You've seen the images of Audrey Hepburn in Truman Capote's Breakfast at Tiffany's, epitomising diamond allure and American chic. Well, Tiffany's stylish jewelery has stood the test of changing times and this year celebrates 150 years of its journey through jewelery design and craftsmanship with a special exhibition at Somerset House. From the early 1830s, Tiffany's had a humble existence as a souvenir and fancy goods store. In one its first catalogs, the range of French jewelery was tucked behind a host of goods; fine stationery, French perfumes and French sugar plums.
Right from the very start, Tiffany's creator, Charles Lewis Tiffany was an innovator not just in jewelery design but the way it was sold and made sure that there was something for everyone, whether it was a parasol for $ 10 or a diamond brooch for $ 1000. Tiffanys started off keeping it simple; silver jewelery in understated styles.
By the 1830s, European designs had become hugely fashionable with a richness and diversity of jewelery styles that lasted throughout the nineteenth century. People started to travel more, there were international exhibitions and crafts of other countries were being recognized. Tiffany kept up with the trends particularly with the discoveries of precious materials throughout the century and consistently kept to designing silver jewelery.
In 1840, Tiffanys popularized escalated. Tiffany profited from the revolutionary turmoil in France when diamonds and jewelery were being sold at very good prices. By the nineteenth century, the emerging middle classes and the commercial elite wanted to enhance their status by owning possession and looked to the aristocrats and royalty for inspiration. Tiffanys had a distinct American style but looked to Europe and the courts of Europe for patriotic items of jewelery like silver spurs with matching stirrups.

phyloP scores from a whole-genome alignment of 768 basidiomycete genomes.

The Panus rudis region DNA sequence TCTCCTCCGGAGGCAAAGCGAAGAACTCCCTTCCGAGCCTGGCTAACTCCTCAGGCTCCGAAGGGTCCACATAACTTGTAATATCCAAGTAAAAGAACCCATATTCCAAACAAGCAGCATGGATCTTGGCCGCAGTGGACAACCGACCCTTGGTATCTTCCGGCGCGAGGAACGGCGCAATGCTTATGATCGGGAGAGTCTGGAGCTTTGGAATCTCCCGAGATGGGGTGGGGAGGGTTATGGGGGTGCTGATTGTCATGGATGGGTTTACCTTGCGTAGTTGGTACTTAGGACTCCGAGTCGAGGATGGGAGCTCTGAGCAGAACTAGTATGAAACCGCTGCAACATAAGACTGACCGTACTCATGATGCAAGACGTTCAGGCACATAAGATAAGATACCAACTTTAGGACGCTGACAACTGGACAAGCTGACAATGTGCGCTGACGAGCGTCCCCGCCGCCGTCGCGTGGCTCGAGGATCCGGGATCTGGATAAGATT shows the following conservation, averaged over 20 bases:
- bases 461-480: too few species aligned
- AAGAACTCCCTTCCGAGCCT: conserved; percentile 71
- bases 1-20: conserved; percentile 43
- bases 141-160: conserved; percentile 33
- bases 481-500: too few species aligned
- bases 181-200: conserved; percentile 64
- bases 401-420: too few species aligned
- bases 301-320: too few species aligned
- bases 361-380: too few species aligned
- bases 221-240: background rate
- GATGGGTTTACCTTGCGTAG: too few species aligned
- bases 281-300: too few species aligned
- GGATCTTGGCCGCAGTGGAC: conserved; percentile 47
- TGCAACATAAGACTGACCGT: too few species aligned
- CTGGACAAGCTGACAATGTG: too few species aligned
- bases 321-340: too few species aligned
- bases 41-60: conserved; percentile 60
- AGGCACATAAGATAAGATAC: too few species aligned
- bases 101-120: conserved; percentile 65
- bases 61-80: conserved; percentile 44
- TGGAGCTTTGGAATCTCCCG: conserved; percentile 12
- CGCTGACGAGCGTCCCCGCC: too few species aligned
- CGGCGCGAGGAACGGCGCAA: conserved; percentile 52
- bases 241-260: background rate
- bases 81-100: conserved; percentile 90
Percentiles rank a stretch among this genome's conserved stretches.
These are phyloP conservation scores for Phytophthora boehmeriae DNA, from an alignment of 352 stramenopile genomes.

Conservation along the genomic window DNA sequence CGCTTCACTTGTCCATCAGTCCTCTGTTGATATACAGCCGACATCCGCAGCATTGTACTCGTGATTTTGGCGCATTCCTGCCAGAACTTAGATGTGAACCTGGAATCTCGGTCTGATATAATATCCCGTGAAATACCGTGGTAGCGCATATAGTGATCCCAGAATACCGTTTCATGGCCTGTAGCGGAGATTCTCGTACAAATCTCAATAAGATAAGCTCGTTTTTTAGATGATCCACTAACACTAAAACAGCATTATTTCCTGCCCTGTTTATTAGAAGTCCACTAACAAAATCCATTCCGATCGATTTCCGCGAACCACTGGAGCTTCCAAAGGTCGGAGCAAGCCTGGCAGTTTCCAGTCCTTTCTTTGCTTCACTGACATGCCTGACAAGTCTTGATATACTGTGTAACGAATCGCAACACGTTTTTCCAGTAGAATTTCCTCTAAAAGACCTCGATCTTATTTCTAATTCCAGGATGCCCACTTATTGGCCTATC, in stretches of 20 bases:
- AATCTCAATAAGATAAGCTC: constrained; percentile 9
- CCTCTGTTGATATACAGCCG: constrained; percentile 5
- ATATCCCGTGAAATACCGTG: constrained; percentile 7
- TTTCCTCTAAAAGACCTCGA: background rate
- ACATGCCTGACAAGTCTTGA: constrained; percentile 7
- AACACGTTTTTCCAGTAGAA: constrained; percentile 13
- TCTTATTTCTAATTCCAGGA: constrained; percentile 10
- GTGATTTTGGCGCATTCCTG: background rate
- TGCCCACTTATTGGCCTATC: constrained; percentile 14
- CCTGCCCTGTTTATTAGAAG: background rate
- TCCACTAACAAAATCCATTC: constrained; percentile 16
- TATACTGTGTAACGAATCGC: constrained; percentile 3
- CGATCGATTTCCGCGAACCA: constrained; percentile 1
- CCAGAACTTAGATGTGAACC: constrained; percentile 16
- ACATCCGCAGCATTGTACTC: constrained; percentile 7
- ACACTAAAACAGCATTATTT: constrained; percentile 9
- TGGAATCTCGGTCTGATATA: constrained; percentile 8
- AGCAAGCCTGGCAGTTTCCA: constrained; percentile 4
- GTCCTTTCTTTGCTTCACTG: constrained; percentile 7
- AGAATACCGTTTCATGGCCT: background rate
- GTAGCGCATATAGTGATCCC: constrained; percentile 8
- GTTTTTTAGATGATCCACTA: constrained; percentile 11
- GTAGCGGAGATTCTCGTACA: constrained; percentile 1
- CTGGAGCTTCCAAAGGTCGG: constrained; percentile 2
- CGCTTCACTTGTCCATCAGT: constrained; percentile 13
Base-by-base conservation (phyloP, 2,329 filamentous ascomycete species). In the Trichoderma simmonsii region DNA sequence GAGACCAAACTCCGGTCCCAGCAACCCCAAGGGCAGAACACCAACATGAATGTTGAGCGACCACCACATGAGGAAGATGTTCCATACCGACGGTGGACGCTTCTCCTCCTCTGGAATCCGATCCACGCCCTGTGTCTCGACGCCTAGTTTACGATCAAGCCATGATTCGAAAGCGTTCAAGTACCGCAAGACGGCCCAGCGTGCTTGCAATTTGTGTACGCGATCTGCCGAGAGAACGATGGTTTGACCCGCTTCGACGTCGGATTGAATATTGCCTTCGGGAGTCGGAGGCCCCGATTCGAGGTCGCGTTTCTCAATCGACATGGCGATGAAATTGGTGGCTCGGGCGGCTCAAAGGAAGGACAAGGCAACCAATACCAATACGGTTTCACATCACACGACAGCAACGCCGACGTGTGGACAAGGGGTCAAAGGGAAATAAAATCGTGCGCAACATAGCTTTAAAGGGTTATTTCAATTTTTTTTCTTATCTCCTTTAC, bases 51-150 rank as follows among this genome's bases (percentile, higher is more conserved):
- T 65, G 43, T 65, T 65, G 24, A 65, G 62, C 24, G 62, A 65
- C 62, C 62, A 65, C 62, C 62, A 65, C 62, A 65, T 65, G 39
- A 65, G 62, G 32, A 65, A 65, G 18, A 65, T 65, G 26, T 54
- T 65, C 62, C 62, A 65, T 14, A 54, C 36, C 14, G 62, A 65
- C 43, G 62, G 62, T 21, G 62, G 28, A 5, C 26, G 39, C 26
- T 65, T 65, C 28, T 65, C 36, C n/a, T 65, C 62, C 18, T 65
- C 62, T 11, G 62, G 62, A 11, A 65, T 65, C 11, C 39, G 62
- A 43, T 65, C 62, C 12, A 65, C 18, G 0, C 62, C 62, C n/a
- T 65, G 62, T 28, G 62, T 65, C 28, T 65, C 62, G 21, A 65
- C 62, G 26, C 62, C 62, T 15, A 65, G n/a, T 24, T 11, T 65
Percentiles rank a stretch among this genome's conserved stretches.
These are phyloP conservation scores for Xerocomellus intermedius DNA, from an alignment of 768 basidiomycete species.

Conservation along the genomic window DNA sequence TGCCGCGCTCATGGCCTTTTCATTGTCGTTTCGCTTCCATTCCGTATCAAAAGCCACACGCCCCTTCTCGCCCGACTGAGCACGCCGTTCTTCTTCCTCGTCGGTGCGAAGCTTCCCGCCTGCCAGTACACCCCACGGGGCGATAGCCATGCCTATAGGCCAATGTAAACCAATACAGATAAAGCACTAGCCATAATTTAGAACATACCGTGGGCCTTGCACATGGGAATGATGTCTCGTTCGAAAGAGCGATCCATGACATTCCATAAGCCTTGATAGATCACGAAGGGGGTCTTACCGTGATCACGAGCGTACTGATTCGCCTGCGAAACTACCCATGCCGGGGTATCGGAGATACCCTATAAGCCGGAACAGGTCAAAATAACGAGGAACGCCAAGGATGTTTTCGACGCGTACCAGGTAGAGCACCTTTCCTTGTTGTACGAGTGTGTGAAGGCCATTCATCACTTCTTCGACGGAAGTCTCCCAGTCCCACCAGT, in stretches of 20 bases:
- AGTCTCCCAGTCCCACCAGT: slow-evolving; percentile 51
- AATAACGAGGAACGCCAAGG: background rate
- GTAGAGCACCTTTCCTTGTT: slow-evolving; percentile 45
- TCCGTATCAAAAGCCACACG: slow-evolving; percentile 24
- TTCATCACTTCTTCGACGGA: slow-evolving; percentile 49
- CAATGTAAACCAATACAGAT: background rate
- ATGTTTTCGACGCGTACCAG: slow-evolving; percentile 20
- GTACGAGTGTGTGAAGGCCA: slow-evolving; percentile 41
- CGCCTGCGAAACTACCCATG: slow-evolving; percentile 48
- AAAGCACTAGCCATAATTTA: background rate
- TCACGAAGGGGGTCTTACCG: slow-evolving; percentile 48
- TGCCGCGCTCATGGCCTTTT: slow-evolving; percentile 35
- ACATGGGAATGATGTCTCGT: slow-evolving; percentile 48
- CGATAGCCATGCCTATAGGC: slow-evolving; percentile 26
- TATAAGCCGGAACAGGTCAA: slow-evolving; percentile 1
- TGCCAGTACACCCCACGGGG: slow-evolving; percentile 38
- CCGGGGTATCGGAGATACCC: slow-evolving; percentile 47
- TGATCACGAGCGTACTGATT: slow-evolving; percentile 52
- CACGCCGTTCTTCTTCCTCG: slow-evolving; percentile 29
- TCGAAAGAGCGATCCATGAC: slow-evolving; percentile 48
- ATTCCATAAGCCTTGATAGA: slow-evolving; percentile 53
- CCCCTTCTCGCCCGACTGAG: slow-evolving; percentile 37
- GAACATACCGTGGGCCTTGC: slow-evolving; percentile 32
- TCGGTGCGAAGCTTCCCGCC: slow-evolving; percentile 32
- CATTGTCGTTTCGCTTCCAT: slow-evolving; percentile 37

Womens fashion further influenced jewelery designs. In the 1850s, jewelry became bold and brassy and towards the end of the nineteenth century when the corset and lighter dress fabrics evolved, there were more lighter jewelery designs; diamond jewelry mounted in platinum with a move away from silver and gold.
After the first world war and the art deco period, women were no longer seen to follow rigid social code and conventions; they wore shorter skirts, applied makeup in public and smoked so jewels were schematic color combinations.
For Tiffany the history of success has repeated itself. Tiffany of acclaimed international fame has never failed to stun the world with its great international exhibitions of innovative jewelery. The Tiffany brand has combined the aesthetic of European fashion with an original and distinctly American chic.
Even though diamonds have been the heart of the Tiffany, one of the exhibition highlights is the exquisite diamond and pearl designs of the 1870s. At this exhibition, ugly designs sit alongside beautiful ones, making this one of the greatest displays of wealth ever created.Immobilienmakler Heidelberg Makler Heidelberg
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Source by Taroon Shah